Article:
Welcome to the Show: The 2010 Visa Freestyle International

Posted January 18, 2010 in

For years the Visa Freestyle International has been coming to Deer Valley, Utah to showcase the world’s best skiers in front of thousands of eager and inebriated spectators.  This year was no exception.  The festivities began Thursday with an eardrum bursting performance by The Bravery on Park City’s historic main street.  The concert was followed by a fantastic fireworks display and plenty of delicious libations for all to enjoy.  Friday, the qualifiers for the aerials competition narrowed down the field to 24 lucky men and women on Deer Valley’s famed White Owl course.  As the sun’s golden rays faded into a beautiful twilight, the crowds filed in, armed to the teeth with a spectacular selection of booze, blankets, and enough film in the camera to capture the excitement that permeated through the venue.  By eight o’clock, the first of the women rocketed into the stratosphere and dazzled the crowd with a wide array of flips and spins.  Aerial skiing is essentially a combination of gymnastic ability, art and flat out fearlessness.  The athletes propel themselves down an icy 250 foot in-run and launch off of a vertical jump measuring somewhere between 56-70 degrees.  They then perform an elaborate series of flips accompanied by a mind-boggling number of spins, only to fall out of the sky onto a steep as hell landing covered in chopped up snow and pine needles (for increased visibility).  The Chinese team made a brilliant showing, but it ended up being Lydia Lassila, a.k.a the Flying Kangaroo, who took home the gold.  Her flawless acrobatics and smooth style impressed the judges and gained her the title. 

The men’s finals pressed on immediately following the women’s, and the highly anticipated performances of Jeret “Speedy” Peterson and Warren “The Wookie” Shouldice were on display for all to see.  Speedy took off second and unleashed his patented “Hurricane,” which involves up to five twists and three spins.  Unfortunately, he didn’t quite stomp the landing and ended up double ejecting.  We will see if he can perfect it by the Olympics.  After a few more gravity defying routines, Anton Kushnir of Belarus awed the judges when he stuck his maneuver like stepping of a curb.  Although Kushnir was the winner, hometown hero, Dylan Ferguson, showed his phenomenal poise and strength and proved that he is the athlete to watch in the future.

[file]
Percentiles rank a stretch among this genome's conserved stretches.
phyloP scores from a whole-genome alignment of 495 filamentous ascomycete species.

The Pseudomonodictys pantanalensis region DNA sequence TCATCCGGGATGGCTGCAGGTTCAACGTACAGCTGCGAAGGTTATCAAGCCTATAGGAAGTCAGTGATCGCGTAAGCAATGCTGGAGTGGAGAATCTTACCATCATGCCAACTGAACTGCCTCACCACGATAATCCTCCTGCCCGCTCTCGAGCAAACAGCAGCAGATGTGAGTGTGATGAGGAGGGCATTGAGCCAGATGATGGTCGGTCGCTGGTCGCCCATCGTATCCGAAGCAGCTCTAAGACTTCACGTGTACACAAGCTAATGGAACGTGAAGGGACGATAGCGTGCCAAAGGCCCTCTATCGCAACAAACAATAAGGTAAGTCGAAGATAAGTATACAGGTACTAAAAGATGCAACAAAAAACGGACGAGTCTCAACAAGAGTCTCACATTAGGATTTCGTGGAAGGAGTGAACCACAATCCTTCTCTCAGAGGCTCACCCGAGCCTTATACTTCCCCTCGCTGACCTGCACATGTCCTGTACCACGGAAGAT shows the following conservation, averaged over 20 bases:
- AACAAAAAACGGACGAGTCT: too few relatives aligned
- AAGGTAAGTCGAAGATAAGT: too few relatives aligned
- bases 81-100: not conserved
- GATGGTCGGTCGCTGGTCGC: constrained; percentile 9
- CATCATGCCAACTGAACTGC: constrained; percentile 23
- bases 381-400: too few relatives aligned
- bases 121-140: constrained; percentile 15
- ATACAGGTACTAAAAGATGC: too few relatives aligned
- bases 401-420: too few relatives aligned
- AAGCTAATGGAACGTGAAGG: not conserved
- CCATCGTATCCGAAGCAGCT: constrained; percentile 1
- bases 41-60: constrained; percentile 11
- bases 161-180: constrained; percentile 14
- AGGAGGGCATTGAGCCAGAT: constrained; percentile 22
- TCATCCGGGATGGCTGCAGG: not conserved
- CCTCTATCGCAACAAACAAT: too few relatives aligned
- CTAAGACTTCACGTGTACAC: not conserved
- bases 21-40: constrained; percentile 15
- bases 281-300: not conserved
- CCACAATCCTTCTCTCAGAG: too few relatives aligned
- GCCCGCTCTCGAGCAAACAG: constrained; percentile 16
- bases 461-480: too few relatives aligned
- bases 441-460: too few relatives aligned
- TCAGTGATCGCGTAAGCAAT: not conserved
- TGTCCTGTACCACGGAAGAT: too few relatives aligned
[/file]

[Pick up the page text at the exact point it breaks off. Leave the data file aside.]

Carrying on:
After the podium presentation and fireworks show, the hoards of people disbanded and the real excitement began.  Equipped with anything remotely slick, the mob of excitable spectators tore off towards the parking lot in a frenzy of asses and elbows.  I was even stopped by a bewildered ski patrolman as I attempted to best them all with my recently acquired red sled, which I nicknamed El Diablo in the spirit of the evening. 

As the weekend’s events rolled on, Saturday marked the long awaited moguls final.  Held on perhaps the most daunting competition course, aptly named Champion, the brave men and women began their grueling descent under the lights.  The run was perfectly situated directly above the crowd and allowed for maximum views of the madness that unfolded.  At over 800 feet long and 60 feet wide, the course consisted of four side-by-side mogul runs, meticulously carved and shaped by Deer Valley’s finest.  The competitors can choose any of the identical runs, which also contain two kickers; one near the top and one near the bottom.  The athletes must weave their way along the run and perform some type of aerial insanity off of each jump.  No mean feat when you consider they are traveling at speeds of nearly 30 mph.  By the end of the event, North American domination was the name of the game.  Topping the podium was number one seed Jennifer Heil of Canada, with the USA’s Heather McPhie and Michelle Roark rounding out the top three. 

With the ladies all squared away, it was time for the men to let their hair down.  The crowd knew they were in for a show when the leadoff competitor, Arttu Kiramo of Finland, knocked himself out cold after a botched landing off the bottom kicker.  I believe he was still unconscious when he finally came to rest after sliding across the finish line.  Fortunately, he was able to walk out under his own power.  The rest of the event was highlighted by aggressive and powerful performances by the likes of Patrick Deneen and previous World Cup champ, Dale Begg-Smith.  However, it proved to be the frantic Frenchman, Guilbaut Colas, who won the gold.  His blistering pace combined with huge air and perfect balance made him the stand out at the end of the night. 

Just another exciting weekend marked by big air, big checks and big crowds in that quiet little nook of Park City known as Deer Valley.